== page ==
The Cleveland Plain Dealer offers Edwards Hopes for Independents Day.
The Weekly Standard offers this detailed article on the 527 controversy at the FEC. While I appreciate the article’s link to my blog, it misstates my institutional affiliation. UPDATE: My affiliation has been fixed on the web version, but the print version will still list me as a UCLA professor, not a Loyola Law School professor.
Newsday offers this editorial.
Tomorrow’s New York Times will contain this front-page report.
The Los Angeles Times offers this report.
The Atlanta Journal-Constitution offers this report.
See this A.P. report on the Chief Justice’s new book.
As part of the maneuvering over passage of a bill providing immunity to gun manufacturers for certain tort suits, Senate majority leader Bill Frist introduced an amendment that would renew the preclearance provisions of the Voting Rights Act. Here’s a snippet from a New York Times report:
- Dr. Frist’s voting rights amendment, meanwhile, caught many lawmakers off guard. Dr. Frist said he decided to introduce the measure, which would have made permanent certain sections of the Voting Rights Act of 1965, after a recent trip to Alabama and Tennessee with Representative John Lewis, Democrat of Georgia, a civil rights leader. The act is set to expire in 2007. The effort fell apart after Mr. Lewis issued a statement calling Dr. Frist’s maneuver admirable, but premature.
Other Democrats were not so generous; they called the move a political ploy to give Republicans a chance to demonstrate their commitment to civil rights, while forcing Democrats who oppose the gun bill to vote against an issue dear to them.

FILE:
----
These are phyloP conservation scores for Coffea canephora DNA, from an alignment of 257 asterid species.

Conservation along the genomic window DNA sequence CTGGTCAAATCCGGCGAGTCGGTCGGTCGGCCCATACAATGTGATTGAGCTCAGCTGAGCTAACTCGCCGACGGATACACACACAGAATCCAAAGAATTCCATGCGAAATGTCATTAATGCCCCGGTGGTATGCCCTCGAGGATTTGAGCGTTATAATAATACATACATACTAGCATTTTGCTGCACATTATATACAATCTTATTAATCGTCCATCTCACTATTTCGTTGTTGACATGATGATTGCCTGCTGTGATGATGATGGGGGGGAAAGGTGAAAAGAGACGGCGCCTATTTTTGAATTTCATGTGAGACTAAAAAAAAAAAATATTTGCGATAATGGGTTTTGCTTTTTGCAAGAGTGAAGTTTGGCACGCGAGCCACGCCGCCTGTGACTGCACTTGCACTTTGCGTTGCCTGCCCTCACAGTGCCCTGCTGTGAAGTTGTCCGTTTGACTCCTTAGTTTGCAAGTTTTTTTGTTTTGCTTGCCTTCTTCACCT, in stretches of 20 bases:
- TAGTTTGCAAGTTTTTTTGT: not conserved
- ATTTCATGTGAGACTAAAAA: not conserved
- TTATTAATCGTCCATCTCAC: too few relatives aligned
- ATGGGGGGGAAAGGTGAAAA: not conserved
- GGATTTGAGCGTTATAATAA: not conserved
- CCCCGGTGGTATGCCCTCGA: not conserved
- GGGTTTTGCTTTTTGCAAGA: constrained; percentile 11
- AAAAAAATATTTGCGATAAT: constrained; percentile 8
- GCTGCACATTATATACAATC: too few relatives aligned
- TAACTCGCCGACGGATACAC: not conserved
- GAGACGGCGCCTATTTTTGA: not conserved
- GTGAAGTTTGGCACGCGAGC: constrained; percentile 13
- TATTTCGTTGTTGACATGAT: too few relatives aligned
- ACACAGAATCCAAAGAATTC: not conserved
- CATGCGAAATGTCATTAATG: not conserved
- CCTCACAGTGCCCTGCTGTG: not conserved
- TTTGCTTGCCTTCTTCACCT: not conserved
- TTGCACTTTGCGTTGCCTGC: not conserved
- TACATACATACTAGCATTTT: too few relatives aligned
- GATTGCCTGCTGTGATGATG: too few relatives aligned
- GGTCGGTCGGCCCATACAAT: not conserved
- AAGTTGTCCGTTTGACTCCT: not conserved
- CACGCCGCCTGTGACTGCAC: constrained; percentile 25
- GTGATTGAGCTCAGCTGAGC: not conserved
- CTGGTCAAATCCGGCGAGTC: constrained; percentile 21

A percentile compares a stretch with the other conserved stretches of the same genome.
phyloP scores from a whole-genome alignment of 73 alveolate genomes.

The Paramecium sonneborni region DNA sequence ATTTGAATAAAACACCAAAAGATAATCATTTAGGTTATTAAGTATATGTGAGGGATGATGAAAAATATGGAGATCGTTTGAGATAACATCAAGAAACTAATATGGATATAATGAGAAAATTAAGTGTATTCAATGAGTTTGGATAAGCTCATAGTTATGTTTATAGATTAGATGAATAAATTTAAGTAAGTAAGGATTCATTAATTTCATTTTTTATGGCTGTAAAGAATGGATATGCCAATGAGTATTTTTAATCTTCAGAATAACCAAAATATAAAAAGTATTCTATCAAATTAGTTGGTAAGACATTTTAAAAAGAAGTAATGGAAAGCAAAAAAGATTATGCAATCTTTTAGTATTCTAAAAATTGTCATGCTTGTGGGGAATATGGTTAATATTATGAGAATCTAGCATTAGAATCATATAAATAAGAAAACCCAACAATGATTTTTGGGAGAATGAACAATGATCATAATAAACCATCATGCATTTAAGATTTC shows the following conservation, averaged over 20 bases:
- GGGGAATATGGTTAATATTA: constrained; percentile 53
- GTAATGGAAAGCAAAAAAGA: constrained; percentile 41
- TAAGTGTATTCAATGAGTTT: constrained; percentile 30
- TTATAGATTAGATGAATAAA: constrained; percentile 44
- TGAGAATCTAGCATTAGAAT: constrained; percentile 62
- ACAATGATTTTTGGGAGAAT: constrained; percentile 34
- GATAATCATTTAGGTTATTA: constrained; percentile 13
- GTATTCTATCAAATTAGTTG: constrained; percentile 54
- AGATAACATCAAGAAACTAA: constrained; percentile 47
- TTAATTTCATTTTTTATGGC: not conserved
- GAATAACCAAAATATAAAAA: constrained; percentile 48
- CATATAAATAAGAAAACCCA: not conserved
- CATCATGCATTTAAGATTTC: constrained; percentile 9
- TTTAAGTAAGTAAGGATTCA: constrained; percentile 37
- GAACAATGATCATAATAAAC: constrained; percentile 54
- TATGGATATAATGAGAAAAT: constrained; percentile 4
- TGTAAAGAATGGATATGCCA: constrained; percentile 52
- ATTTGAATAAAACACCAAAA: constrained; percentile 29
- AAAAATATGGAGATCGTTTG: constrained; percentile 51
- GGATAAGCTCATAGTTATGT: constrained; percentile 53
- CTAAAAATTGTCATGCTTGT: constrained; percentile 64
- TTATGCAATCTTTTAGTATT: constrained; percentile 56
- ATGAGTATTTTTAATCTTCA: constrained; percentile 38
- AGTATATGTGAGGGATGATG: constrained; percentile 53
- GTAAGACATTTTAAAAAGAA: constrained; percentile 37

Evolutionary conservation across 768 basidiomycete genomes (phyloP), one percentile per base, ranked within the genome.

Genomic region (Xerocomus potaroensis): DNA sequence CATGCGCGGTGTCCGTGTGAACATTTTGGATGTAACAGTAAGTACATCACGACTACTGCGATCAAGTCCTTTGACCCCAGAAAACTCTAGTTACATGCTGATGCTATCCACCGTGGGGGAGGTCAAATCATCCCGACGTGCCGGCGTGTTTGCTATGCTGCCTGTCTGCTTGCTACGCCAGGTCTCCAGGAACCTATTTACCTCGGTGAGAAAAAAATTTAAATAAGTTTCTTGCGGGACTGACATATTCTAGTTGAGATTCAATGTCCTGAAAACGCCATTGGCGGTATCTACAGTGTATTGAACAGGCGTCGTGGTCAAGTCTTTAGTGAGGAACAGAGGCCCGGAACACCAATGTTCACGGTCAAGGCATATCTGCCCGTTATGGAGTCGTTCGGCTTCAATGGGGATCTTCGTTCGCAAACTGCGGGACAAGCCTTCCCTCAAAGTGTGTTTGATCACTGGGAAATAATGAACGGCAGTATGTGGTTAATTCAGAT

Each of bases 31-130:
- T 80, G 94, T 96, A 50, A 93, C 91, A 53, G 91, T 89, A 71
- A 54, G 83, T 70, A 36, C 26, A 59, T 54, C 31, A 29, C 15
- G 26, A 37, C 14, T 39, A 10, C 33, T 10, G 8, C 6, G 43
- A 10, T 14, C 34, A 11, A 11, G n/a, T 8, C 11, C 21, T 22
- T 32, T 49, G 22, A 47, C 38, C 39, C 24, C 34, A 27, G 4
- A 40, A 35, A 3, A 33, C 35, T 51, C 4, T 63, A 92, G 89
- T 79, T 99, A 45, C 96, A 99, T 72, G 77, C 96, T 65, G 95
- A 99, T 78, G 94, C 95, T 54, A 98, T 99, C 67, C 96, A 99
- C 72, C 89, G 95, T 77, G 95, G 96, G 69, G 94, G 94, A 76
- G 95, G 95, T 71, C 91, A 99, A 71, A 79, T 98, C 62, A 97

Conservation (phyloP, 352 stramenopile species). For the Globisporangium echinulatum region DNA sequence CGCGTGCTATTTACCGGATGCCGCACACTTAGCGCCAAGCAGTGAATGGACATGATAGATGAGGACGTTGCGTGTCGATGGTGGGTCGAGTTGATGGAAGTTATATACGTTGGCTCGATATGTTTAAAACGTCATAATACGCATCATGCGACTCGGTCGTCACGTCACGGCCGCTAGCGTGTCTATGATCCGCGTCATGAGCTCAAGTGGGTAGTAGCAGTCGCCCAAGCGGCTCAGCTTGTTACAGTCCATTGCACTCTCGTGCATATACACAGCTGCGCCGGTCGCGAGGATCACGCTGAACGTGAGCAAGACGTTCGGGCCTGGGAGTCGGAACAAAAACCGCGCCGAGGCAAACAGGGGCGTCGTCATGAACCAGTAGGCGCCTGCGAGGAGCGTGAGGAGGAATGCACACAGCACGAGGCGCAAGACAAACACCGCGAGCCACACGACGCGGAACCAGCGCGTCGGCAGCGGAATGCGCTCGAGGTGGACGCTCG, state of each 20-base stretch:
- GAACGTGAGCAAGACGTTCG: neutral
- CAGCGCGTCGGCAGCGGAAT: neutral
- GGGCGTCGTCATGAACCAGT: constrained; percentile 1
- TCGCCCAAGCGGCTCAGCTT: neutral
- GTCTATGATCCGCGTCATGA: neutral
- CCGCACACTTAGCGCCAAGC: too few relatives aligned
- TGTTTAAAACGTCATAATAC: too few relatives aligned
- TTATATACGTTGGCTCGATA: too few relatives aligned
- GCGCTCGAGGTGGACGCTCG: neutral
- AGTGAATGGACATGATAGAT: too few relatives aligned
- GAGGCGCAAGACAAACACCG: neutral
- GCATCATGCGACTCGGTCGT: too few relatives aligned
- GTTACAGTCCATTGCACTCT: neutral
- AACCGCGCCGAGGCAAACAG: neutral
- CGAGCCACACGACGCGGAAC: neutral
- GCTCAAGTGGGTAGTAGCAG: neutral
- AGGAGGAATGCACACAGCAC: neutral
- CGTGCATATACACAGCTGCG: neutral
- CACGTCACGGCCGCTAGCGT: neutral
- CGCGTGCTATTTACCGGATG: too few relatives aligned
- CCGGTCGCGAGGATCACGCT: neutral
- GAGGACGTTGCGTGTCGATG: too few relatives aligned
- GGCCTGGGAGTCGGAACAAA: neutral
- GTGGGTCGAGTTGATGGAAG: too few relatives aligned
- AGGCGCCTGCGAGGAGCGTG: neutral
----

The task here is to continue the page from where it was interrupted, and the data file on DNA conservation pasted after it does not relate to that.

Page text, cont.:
“It’s a convenient way to play `gotcha,’ ” said Senator Jon Corzine, Democrat of New Jersey.
Ed Still has some other coverage of this issue here.
To the extent that Senators are serious about moving such legislation, they need to move very carefully. Because it is just about inevitable that a renewed preclearance provision would be challenged in court as exceeding Congressional power to enact legislation under its powers granted by the 14th and 15th amendments, Congress will need to craft a careful evidentiary record showing that the legislation is “congruent and proportional” to covered jurisdictions’ violations of the voting rights of protected minority groups. Congress might also try alternative bases of power, such as the Guarantee Clause. (I consider these issues in in this working paper.) In any case, renewal will require careful consideration by Congress if Congress wants its legislation upheld by the courts.
See this NJ.com report.
See this report in the Cincinnati Enquirer.
See this news from Minnesota.
The Business Gazette offers this report on federal campaign financing out of Maryland.
A.P. offers this report. Thanks to David Ettinger for the pointer.